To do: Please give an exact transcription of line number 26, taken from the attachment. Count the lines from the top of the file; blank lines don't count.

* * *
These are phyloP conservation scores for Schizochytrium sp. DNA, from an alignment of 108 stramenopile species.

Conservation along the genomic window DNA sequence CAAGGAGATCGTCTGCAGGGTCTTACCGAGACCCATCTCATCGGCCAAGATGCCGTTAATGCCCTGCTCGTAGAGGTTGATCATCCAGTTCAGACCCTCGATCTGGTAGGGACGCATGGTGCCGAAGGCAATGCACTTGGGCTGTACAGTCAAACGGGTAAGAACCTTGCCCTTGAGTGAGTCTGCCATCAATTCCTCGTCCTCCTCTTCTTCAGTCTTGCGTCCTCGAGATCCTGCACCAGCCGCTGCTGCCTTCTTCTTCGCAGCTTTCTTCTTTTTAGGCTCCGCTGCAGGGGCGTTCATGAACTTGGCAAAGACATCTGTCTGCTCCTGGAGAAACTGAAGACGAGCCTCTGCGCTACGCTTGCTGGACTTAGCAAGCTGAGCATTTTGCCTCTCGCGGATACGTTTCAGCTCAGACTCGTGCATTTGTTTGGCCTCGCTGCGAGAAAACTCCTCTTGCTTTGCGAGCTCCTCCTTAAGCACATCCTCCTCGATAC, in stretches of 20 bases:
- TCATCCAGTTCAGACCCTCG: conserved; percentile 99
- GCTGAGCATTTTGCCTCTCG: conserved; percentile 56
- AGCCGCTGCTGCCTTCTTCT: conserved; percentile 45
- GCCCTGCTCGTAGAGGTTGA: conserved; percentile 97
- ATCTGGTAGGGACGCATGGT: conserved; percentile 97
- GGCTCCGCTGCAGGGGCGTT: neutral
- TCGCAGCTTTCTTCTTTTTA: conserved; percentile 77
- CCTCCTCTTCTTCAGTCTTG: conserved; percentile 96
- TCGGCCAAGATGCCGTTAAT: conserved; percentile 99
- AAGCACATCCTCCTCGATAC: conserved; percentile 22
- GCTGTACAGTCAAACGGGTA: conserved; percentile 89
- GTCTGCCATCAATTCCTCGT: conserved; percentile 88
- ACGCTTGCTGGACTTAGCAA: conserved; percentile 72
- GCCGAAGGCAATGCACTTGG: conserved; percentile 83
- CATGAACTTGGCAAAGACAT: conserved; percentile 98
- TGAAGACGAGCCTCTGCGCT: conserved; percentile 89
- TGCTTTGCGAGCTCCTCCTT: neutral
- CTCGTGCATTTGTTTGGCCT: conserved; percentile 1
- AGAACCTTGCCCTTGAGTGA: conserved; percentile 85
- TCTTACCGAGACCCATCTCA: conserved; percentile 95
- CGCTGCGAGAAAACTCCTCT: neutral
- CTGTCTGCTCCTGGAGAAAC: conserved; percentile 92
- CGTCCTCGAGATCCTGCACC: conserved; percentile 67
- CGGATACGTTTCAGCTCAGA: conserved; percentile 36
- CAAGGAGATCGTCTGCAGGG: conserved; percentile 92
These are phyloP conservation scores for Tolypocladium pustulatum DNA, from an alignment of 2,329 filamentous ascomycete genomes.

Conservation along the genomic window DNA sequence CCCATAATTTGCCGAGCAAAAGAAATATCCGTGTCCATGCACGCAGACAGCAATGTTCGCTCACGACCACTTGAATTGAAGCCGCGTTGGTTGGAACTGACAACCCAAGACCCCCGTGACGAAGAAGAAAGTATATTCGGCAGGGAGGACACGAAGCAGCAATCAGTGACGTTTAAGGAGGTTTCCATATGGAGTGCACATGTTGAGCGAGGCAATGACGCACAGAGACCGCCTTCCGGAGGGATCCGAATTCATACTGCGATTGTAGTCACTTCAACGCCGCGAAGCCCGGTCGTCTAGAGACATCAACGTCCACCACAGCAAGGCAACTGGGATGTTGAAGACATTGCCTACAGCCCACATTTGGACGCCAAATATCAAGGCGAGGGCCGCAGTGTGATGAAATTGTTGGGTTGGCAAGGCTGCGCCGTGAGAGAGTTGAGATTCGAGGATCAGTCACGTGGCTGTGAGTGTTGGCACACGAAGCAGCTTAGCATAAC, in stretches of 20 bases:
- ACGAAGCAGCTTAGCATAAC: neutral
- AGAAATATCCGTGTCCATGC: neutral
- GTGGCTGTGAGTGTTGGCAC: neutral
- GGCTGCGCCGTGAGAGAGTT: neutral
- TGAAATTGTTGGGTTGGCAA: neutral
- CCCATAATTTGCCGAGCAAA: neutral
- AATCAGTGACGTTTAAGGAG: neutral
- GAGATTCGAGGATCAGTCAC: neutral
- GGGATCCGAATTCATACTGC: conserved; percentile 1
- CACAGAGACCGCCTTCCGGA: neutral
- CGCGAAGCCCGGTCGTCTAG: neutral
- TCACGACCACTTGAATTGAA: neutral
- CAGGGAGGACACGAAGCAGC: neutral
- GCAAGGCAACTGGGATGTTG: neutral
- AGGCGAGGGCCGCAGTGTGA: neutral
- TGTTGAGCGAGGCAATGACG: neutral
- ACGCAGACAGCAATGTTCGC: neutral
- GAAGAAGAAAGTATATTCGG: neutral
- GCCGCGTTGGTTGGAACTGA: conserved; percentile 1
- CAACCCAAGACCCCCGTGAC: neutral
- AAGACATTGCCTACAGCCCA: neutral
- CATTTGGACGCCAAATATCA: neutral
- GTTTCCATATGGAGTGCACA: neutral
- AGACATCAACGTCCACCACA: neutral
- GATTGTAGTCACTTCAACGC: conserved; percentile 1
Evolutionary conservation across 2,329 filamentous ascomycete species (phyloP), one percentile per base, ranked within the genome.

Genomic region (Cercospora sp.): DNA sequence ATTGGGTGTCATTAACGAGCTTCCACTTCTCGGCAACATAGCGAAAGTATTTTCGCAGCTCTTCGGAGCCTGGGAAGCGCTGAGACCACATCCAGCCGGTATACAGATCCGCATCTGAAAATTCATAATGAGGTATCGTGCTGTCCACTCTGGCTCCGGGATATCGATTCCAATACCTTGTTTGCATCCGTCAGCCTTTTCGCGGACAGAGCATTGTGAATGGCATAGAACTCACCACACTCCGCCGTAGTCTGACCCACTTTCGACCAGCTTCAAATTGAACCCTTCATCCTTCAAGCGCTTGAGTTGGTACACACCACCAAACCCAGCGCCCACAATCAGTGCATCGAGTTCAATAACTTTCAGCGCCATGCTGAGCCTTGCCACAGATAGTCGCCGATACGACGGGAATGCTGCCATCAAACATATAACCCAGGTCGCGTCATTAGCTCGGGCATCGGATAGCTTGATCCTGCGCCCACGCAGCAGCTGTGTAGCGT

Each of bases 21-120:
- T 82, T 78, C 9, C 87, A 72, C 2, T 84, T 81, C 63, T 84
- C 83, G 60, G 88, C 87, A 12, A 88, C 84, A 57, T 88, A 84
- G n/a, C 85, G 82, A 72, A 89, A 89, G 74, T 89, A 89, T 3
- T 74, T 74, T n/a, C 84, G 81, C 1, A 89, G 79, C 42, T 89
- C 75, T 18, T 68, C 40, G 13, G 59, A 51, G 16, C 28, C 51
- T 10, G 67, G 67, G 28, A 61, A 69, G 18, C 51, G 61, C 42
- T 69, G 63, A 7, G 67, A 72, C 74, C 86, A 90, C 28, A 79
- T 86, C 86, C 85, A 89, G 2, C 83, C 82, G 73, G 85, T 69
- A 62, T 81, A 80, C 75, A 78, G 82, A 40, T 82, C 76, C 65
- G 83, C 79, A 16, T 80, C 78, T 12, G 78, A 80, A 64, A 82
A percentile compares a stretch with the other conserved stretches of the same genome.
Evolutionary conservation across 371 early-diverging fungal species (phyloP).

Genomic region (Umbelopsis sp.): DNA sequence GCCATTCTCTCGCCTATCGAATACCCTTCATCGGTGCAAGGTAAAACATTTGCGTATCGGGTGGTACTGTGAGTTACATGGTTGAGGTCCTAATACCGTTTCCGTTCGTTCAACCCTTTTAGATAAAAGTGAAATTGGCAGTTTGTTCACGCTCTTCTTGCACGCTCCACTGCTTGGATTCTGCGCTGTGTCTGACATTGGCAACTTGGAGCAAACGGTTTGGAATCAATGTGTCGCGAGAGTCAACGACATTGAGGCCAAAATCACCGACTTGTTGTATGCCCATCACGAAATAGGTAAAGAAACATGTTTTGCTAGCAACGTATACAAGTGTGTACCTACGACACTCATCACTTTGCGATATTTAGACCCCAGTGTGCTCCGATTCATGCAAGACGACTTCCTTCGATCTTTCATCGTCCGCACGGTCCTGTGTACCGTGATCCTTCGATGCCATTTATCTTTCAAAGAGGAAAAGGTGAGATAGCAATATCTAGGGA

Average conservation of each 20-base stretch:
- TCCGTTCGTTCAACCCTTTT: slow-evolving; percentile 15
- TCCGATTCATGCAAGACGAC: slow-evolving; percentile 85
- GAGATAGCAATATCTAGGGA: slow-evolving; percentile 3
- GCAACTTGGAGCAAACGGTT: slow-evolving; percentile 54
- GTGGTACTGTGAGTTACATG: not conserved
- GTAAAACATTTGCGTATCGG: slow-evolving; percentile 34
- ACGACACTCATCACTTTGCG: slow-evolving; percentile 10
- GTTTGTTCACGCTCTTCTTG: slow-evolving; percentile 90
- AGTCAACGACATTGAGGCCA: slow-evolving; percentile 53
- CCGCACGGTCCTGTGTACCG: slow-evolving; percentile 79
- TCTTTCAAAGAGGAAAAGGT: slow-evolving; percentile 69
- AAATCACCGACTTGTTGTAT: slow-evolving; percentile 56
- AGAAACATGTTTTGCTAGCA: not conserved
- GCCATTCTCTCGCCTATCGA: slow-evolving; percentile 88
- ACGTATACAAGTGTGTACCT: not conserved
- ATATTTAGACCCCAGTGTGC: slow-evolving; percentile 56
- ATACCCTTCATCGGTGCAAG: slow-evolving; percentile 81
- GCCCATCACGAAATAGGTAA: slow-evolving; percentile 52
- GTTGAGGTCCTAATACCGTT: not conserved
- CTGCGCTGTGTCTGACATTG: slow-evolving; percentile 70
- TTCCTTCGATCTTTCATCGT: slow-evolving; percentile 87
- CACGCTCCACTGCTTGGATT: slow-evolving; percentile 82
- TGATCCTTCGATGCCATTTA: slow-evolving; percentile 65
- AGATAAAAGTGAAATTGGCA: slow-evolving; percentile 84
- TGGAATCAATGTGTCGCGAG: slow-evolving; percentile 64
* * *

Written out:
- CGGATACGTTTCAGCTCAGA: conserved; percentile 36